(Bloomberg) -- The US Supreme Court debated whether public officials can be sued for restricting access to their social media feeds in cases that evoked former President Donald Trump’s efforts to block people from his Twitter account.
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Hearing the first of several social media clashes in their 2023-24 term, the justices on Tuesday weighed how the First Amendment’s free speech protections apply when government officials use their private accounts to discuss public business.
Trump was conducting “a lot of government on his Twitter account,” Justice Elena Kagan said. “It was an important part of how he wielded his authority, and to cut a citizen off from that is to cut a citizen off from part of the way that government works.”
The clash will affect the rights of what Justice Brett Kavanaugh, whose wife works as a town manager, described as a “vast number of government officials around the country at the local, town, city level.” The cases will also shape how much access citizens have to officials who rely on private accounts to communicate with the public.
“There are First Amendment interests all over the place,” Kagan said.
A lawyer representing two members of a San Diego-area school board said discussions on private social media accounts were akin to conversations officials might have at church or on the campaign trail — places where they generally aren’t constrained by the First Amendment.
“President Trump could have done exactly the same thing from Mar-a-Lago or a campaign rally,” said the lawyer, Hashim Mooppan.
Mooppan’s clients, Michelle O’Connor-Ratcliff and T.J. Zane, set up Facebook and Twitter pages during their 2014 campaigns, then continued using the sites to talk about school issues after winning election and taking their seats. They set up their pages so that their posts were open to comment by members of the public.
Two of their constituents, Christopher and Kimberly Garnier, left frequent comments criticizing the board over racial issues and alleged financial wrongdoing by a top school official. O’Connor-Ratcliff and Zane began hiding or deleting the Garniers’ comments before eventually blocking them.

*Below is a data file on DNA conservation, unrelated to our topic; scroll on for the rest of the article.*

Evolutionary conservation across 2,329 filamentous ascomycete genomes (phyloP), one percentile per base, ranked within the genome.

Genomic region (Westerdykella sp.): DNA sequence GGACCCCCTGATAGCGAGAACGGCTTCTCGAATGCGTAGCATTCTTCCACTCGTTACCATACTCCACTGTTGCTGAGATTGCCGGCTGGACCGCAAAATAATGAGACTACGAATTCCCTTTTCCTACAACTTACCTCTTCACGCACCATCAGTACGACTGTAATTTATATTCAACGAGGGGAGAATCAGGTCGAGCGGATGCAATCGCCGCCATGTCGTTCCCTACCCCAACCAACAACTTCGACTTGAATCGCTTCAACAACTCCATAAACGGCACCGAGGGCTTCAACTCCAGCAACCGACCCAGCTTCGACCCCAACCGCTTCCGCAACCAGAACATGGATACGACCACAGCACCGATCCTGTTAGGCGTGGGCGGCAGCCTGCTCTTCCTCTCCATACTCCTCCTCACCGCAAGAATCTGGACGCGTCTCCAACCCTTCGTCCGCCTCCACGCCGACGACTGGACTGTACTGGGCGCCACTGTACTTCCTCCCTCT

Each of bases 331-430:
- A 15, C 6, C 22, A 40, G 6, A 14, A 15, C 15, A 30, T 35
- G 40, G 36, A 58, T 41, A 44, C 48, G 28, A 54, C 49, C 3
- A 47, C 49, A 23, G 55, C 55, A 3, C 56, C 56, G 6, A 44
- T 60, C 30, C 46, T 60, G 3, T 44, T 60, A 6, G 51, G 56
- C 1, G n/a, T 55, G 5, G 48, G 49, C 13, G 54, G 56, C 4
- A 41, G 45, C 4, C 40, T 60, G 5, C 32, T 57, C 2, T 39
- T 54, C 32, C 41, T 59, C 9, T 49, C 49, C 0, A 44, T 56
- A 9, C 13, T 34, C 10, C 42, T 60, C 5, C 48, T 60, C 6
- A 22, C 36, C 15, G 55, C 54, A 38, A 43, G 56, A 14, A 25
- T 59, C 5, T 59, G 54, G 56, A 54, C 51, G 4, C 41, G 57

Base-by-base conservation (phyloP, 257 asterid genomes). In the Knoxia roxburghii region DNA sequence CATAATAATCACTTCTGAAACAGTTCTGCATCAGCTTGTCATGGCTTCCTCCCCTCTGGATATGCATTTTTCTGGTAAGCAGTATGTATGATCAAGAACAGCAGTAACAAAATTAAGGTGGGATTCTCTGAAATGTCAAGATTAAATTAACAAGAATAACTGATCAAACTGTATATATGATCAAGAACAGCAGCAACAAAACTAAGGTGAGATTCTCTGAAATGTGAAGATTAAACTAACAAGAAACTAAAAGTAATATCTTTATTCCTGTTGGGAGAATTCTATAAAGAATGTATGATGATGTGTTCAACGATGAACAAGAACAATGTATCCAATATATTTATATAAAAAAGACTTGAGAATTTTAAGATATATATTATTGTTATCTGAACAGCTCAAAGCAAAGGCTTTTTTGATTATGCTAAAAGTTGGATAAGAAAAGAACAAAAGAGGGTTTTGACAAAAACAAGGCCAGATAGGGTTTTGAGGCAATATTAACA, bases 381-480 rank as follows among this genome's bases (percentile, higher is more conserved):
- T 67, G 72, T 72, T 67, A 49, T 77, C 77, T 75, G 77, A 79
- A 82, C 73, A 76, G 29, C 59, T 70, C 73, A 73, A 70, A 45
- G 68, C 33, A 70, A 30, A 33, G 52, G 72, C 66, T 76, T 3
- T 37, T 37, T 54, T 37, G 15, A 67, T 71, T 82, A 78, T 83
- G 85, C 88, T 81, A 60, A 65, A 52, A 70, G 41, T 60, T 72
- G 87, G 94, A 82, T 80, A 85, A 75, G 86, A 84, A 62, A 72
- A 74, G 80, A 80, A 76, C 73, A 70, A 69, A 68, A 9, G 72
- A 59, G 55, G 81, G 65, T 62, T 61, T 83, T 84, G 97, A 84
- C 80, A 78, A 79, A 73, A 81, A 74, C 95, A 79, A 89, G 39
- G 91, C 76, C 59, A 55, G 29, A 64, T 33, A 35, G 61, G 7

The Garniers’ lawyer, Pamela Karlan, said a ruling for the school board “would have devastating consequences for the public because they would be denied access to the sites on which their officials are talking to them and asking for their reactions.”
The second case concerns James Freed, who was hired in 2014 to serve as the city manager of Port Huron, Michigan. Freed used his Facebook page to post both family and professional information. His posts in 2020 about the Covid-19 pandemic drew a series of critical comments from Kevin Lindke, whom Freed eventually blocked.
The central question for the Supreme Court is whether the social media activity constitutes “state action,” making it subject to the First Amendment.
Blocking people from otherwise public Facebook pages means they can’t comment on posts but can still view them. Blocking users on X, as Twitter is now known, means they can’t see the account while logged in.
Federal appeals courts reached opposite conclusions in the two cases. The San Francisco-based 9th US Circuit Court of Appeals said the two school board members violated the First Amendment, while the Cincinnati-based 6th Circuit tossed out Lindke’s lawsuit against Freed.
The Biden administration is backing the government officials, characterizing the Facebook and Twitter feeds as “private property.”
“If the defendant denies access to her own personal property, she’s probably acting in her capacity as a private property owner, not as an agent of the state,” Justice Department lawyer Sopan Joshi said.
Several members of the court questioned whether that distinction made sense in the real world. “It seems to me you want to set up strong rules that make nothing state action,” Justice Sonia Sotomayor told a different Justice Department lawyer, Masha Hansford.
Justice Ketanji Brown Jackson suggested government officials seeking to avoid First Amendment scrutiny should include a “clear disclaimer” indicating they were posting on social media in their personal capacity. “How else are we supposed to know?” she asked.
Justice Clarence Thomas said the discussion of private property was missing a key element — the social media companies.
“Looming in the background is the power of Facebook itself to block these accounts,” Thomas said. “What’s curious to me is there’s that elephant in the room and we decline to discuss it in the context of private property.”
Trump faced similar legal issues while president when he blocked critics from following his Twitter account. A federal appeals court ruled against Trump, but his 2020 reelection defeat meant the case lost its practical impact before the Supreme Court could get involved.
The Supreme Court in its 2023-24 term is also reviewing a ruling that would restrict contact with social media companies by the White House and agencies including the Federal Bureau of Investigation. In addition, the court is considering the constitutionality of Republican-backed Florida and Texas laws that would sharply restrict the ability of the largest social media platforms to police political misinformation.
The cases are O’Connor Ratcliff v. Garnier, 22-324, and Lindke v. Freed, 22-611.
--With assistance from Emily Birnbaum.
(Adds additional comments from argument starting in 15th paragraph.)
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